Letter to the Editor: What’s My Line?

Subject: “Traces of trade” (GT2/2): As talk of the Santa Cruz branch line intensifies, it’s important to talk about some new developments regarding the line.

In recent weeks it was revealed that after Sierra Northern pulled out of its contract with Union Pacific in 2011, Roaring Camp wanted to buy the branch. The county told them not to, stating that they would use public funds to preserve the line. This does not happen. The county has very clearly neglected the line, and we should try to get the line run by a local operator.

Environmental Concerns: I did a live stream about this on my YouTube channel, but although commuter rail is not possible due to profit margins and overall costs, freight trains are more than possible if the bridges are repaired. According to the EPA, the average freight locomotive emits 22 grams of CO2 per ton-mile, compared to truck operations that emit about 65 grams per ton-mile. If Roaring Camp takes over the entire cargo operation, it will undoubtedly reduce greenhouse gas emissions. Remember, one of Greenway’s arguments is about carbon footprint. If we have fewer trucks carrying goods and more trains on the line, that will lessen the environmental impact.

Roaring Camp’s Defenders: In addition to the thousands of letters sent, California State Senator John Laird and the San Lorenzo Valley Fire both came to the defense of the railroad. Laird said, “It’s hard to imagine that every effort wouldn’t be made to help and preserve an iconic local business that brings thousands of visitors to Santa Cruz County each year. The Roaring Camp Railway is an important part of our local economy and history. For Laird, Roaring Camp is a for-profit business, which means it pays taxes to the county, state and country. Taxpayers’ money would increase if he became the operator. Taxpayers’ money would benefit everyone. A multi-use trail won’t make money; freight does.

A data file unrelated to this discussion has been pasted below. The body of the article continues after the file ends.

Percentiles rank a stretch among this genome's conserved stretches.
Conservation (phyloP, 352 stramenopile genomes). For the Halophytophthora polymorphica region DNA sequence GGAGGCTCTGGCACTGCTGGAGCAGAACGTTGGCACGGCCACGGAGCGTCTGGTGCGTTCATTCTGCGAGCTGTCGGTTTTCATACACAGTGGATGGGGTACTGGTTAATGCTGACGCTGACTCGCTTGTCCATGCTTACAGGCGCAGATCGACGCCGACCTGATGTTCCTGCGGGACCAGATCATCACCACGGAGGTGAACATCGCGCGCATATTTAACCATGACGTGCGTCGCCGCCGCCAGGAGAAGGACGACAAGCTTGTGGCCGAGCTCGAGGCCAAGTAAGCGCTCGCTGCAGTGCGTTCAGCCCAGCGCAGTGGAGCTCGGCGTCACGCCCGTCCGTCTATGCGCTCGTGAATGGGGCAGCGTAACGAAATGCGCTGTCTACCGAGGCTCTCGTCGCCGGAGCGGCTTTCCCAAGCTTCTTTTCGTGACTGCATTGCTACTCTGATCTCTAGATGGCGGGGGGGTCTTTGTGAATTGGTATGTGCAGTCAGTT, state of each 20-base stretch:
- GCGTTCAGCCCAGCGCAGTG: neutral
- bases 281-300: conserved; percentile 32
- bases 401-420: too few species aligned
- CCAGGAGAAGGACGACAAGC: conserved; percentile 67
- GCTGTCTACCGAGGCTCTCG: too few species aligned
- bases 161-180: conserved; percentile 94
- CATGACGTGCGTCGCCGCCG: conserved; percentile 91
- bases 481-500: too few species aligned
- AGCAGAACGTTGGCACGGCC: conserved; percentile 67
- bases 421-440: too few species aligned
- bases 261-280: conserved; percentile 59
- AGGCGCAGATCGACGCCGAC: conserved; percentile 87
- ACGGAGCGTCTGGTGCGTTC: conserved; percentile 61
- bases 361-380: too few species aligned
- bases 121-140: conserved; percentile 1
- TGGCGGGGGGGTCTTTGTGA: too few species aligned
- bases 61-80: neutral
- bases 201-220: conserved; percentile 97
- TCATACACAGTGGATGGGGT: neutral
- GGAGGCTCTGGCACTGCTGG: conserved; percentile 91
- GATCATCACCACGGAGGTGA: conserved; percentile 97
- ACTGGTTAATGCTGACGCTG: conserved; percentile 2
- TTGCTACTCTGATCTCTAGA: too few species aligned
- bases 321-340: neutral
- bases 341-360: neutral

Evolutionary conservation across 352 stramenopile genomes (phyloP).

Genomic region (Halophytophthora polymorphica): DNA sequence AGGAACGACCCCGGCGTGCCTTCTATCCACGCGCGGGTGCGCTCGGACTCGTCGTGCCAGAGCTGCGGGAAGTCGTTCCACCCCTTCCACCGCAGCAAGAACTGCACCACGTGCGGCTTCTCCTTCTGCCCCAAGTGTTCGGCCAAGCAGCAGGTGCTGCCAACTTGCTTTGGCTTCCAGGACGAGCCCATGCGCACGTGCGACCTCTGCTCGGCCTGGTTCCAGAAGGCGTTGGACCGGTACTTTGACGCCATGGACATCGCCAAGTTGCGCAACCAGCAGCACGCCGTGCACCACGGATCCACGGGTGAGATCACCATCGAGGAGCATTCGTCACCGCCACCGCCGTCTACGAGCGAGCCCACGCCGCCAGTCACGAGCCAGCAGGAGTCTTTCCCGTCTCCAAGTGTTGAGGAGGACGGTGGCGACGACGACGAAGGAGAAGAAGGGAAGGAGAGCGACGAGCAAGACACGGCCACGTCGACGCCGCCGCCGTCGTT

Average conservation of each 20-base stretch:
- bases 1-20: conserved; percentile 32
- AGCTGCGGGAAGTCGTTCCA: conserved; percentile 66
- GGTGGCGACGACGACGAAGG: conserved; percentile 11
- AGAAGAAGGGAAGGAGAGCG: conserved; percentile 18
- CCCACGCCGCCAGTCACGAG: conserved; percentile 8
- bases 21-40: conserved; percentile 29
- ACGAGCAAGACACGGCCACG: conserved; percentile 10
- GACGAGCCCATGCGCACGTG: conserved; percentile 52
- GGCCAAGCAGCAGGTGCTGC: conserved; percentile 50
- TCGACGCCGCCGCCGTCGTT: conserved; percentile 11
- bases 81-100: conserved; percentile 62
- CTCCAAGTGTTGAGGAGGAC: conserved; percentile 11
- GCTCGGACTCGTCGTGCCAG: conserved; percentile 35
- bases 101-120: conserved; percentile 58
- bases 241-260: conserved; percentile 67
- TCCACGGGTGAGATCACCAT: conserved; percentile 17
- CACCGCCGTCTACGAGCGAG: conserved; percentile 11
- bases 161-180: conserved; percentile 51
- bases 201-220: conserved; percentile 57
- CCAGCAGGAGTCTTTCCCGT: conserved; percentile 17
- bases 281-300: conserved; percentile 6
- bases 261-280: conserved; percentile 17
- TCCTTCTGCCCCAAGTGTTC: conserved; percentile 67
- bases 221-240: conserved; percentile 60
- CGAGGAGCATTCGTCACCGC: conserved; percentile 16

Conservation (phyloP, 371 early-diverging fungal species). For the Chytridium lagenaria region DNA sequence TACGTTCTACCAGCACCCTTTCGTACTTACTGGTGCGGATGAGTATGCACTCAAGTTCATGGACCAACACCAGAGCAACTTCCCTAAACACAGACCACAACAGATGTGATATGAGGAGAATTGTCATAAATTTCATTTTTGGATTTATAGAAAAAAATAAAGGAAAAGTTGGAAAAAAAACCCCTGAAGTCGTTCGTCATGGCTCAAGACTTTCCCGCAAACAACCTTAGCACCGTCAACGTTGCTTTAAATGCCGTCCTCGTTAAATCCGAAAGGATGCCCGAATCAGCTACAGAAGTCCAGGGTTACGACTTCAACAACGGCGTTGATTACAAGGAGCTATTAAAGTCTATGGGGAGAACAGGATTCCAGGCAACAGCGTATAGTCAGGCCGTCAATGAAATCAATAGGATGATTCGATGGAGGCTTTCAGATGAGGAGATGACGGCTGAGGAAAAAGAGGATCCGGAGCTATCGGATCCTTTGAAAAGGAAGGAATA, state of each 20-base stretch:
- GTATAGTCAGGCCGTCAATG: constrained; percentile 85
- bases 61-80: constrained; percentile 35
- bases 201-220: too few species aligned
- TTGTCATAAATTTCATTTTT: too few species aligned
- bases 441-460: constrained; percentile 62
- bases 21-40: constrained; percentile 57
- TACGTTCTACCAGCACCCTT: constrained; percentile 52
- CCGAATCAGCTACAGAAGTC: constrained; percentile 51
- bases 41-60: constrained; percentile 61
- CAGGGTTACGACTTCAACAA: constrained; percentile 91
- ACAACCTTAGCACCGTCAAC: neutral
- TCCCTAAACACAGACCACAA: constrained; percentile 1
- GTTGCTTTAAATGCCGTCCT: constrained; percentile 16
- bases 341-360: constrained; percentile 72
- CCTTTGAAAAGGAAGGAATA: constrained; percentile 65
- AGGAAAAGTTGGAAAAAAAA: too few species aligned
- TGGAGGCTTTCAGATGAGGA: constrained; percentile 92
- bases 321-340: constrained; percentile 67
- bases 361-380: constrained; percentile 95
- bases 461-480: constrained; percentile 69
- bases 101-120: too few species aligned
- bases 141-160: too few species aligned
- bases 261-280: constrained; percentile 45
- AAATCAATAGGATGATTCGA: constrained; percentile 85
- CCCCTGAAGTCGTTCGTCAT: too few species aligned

Traffic: Greenway argues that a train is creating traffic and blocking the road. However, the math says otherwise. Assuming there is freight service north of Watsonville for 3 days a week with 1 train a day full of timber from Felton to Watsonville, that’s at least 1 train in either direction passing a level crossing between Santa Cruz and Watsonville. It’s not really bothersome. However, if the line was turned into a trail, it would mean that 8,000 people a day would use the trail according to Greenway’s estimates. This produces more traffic than a freight train.

I would settle the situation with the Santa Cruz branch like this: enter into a lease agreement with Roaring Camp, giving them the right to operate the Santa Cruz branch once the bridges are repaired and manage freight services as well as a expansion of tourist trains to Davenport or Capitola. . Regarding capacity issues for a trail, I propose that more permanent bike lanes be built throughout the county on roads that cannot follow the trails. Thus, cyclists are protected by a barrier on the roadway for part of the route and can ride safely near the tracks. The future of transportation in this country is trails and rails, we can have both.

One last thing I want to mention is that I am not affiliated with FORT or Coast Connect.

Luke Lindroth

santa cruz


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